About a year ago I attempted to start a blog, mainly to write about Ruby, basic server provisioning and other related technologies to share my knowledge and experiences to help other people out or start discussions. Unfortunately for various reasons I wasn’t able to spend enough time to do this back then.
Thankfully this is no longer the case and I’m excited to pick it up again!
Last week I decided to throw away the few articles I wrote up back then since they are pretty much obsolete now. I re-designed and rewrote my blog. Hope you like it!
Now, on to the actual article
I recently released a new application I was working on and I had trouble getting CoffeeScript working in my production environment. CoffeeScript requires the V8 engine. I was using Node which enabled me to use CoffeeScript by installing NPM and then installing CoffeeScript via NPM. This was tragic. I previously somehow got it working in my staging environment, but when I tried to push it to production I simply could not get it to compile my
.coffee files to
.js files. I figured it had something to do with the load paths even though I set them up. I asked a bunch of people for help regarding this, but unfortunately no one I asked had a direct answer to my Node/NPM problem.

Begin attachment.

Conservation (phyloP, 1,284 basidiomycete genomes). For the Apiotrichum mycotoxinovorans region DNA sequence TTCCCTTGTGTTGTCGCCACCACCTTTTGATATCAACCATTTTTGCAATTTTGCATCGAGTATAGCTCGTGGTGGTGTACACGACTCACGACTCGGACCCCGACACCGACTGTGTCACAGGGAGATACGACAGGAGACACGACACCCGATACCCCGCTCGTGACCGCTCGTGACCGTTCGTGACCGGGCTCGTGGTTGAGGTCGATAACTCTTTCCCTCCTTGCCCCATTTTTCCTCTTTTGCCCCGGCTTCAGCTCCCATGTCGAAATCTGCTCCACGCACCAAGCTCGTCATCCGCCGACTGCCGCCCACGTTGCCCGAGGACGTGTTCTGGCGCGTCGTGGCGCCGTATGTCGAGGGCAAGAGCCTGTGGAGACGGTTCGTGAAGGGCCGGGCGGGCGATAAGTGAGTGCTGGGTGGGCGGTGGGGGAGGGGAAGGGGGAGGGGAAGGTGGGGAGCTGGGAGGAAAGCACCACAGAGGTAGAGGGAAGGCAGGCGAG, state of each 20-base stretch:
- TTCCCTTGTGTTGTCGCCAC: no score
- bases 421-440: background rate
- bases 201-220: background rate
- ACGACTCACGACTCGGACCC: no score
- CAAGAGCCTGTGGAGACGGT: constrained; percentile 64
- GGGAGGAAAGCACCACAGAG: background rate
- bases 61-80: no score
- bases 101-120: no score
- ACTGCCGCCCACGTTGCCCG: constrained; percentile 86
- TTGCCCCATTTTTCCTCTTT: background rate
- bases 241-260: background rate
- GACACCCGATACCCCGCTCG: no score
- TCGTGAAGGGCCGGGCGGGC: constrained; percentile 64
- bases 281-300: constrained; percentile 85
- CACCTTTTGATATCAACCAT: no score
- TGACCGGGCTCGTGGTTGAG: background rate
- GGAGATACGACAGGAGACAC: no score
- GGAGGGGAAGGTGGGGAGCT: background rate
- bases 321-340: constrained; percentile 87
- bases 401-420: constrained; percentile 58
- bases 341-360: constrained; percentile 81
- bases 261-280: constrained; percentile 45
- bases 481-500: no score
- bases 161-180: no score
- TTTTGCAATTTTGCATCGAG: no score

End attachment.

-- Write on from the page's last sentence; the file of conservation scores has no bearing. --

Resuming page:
After spending a good amount of hours researching this, someone pointed out there is an open source project called The Ruby Racer. This is the V8 runtime, embedded in Ruby - sound cool? Well, it is. Since I only installed Node and NPM for the purpose of being able to use CoffeeScript, I figured that it’s pretty much overkill to use it.
I removed Node and read up on The Ruby Racer. It turned out to be incredibly easy to set up!
In a typical Ruby on Rails 3 app that ships with Bundler, all you define are the following gems in your
gem 'therubyracer' gem 'barista'
That’s it. No Node, no NPM, just 2 gems defined in the
Barista is a gem that seamlessly integrates CoffeeScript support in to your Rails or other Rack-based applications. It only took me a minute to set up.
So if you want to use CoffeeScript, and nothing else Node related, you should definitely take a look at this solution before installing Node just for the purpose of being able to use V8 with CoffeeScript in Ruby.
Wrapping it up
This was a simple initial / introduction article, but it may save a couple of hours of headaches for developers trying to deploy their code base with unnecessary complexity as I did.
From here on out I’ll be frequently submitting new articles. They will mostly be related to Ruby, (App/Web/OS) server technologies, open source and perhaps various (actual) community related discussions/thoughts.
So if that interests you, be sure to keep checking back!